Atmospheric mass loss during planet formation: The importance of planetesimal impacts
Author(s)Sari, Re’em; Yalinewich, Almog; Schlichting, Hilke E
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Quantifying the atmospheric mass loss during planet formation is crucial for understanding the origin and evolution of planetary atmospheres. We examine the contributions to atmospheric loss from both giant impacts and planetesimal accretion. Giant impacts cause global motion of the ground. Using analytic self-similar solutions and full numerical integrations we find (for isothermal atmospheres with adiabatic index γ=5/3) that the local atmospheric mass loss fraction for ground velocities v[subscript g]≲0.25[subscript vesc] is given by χ[subscript loss]=(1.71v[subscript g]/v[subscript esc])[superscript 4.9], where v[subscript esc] is the escape velocity from the target. Yet, the global atmospheric mass loss is a weaker function of the impactor velocity v[subscript Imp] and mass m[subscript Imp] and given by X[subscript loss]≃0.4x+1.4x[superscript 2]-0.8x[superscript 3] (isothermal atmosphere) and X[subscript loss]≃0.4x+1.8x[superscript 2]-1.2x[superscript 3] (adiabatic atmosphere), where x=(v[subscript Imp]m/v[subscript esc]M). Atmospheric mass loss due to planetesimal impacts proceeds in two different regimes: (1) large enough impactors the m ≳ √2ρ[subscript 0](πhR)[superscript 3/2] source (25 km for the current Earth), are able to eject all the atmosphere above the tangent plane of the impact site, which is h/2R of the whole atmosphere, where h, R and and ρ[subscript 0] are the atmospheric scale height, radius of the target, and its atmospheric density at the ground. (2) Smaller impactors, but above m>4πρ[subscript 0]h[superscript 3] (1 km for the current Earth) are only able to eject a fraction of the atmospheric mass above the tangent plane. We find that the most efficient impactors (per unit impactor mass) for atmospheric loss are planetesimals just above that lower limit (2 km for the current Earth). For impactor flux size distributions parametrized by a single power law, N(>r)∝r[superscript -q+1], with differential power law index q , we find that for 1<q<3 the atmospheric mass loss proceeds in regime (1) whereas for q>3 the mass loss is dominated by regime (2). Impactors with m≲4πρ[subscript 0]h[superscript 3] are not able to eject any atmosphere. Despite being bombarded by the same planetesimal population, we find that the current differences in Earth’s and Venus’ atmospheric masses can be explained by modest differences in their initial atmospheric masses and that the current atmosphere of the Earth could have resulted from an equilibrium between atmospheric erosion and volatile delivery to the atmosphere from planetesimal impacts. We conclude that planetesimal impacts are likely to have played a major role in atmospheric mass loss over the formation history of the terrestrial planets.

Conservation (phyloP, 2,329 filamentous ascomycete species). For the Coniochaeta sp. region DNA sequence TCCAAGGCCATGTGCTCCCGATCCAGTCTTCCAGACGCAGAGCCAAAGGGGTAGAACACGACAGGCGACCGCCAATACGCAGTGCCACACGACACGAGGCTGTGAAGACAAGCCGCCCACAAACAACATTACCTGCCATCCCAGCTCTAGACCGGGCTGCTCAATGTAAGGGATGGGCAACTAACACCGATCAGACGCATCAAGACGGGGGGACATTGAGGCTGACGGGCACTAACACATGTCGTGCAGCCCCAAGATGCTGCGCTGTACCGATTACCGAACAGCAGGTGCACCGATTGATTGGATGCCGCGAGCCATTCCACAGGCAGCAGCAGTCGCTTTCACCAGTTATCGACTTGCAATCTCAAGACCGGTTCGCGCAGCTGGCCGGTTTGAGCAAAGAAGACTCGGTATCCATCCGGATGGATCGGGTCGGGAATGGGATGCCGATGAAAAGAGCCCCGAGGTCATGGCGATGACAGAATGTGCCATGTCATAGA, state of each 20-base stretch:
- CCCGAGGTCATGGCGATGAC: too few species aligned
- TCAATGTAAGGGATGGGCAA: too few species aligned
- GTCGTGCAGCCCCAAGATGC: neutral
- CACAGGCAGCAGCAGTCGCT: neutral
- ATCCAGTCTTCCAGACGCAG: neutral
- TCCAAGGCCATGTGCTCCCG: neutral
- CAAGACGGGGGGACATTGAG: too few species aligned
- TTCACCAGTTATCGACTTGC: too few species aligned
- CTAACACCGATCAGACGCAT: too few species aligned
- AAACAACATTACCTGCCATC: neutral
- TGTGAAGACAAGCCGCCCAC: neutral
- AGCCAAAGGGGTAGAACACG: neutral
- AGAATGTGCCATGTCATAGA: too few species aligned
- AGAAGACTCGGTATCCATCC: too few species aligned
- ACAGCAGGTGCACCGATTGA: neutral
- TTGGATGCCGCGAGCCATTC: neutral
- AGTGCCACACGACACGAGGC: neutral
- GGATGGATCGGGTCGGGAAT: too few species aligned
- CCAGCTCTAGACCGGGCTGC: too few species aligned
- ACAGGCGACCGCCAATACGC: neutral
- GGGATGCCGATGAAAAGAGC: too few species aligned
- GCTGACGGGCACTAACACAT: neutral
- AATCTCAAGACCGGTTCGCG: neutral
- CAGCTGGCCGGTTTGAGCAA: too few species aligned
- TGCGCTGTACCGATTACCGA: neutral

DepartmentMassachusetts Institute of Technology. Department of Earth, Atmospheric, and Planetary Sciences
Schlichting, Hilke E., Re’em Sari, and Almog Yalinewich. “Atmospheric Mass Loss during Planet Formation: The Importance of Planetesimal Impacts.” Icarus 247 (2015): 81–94.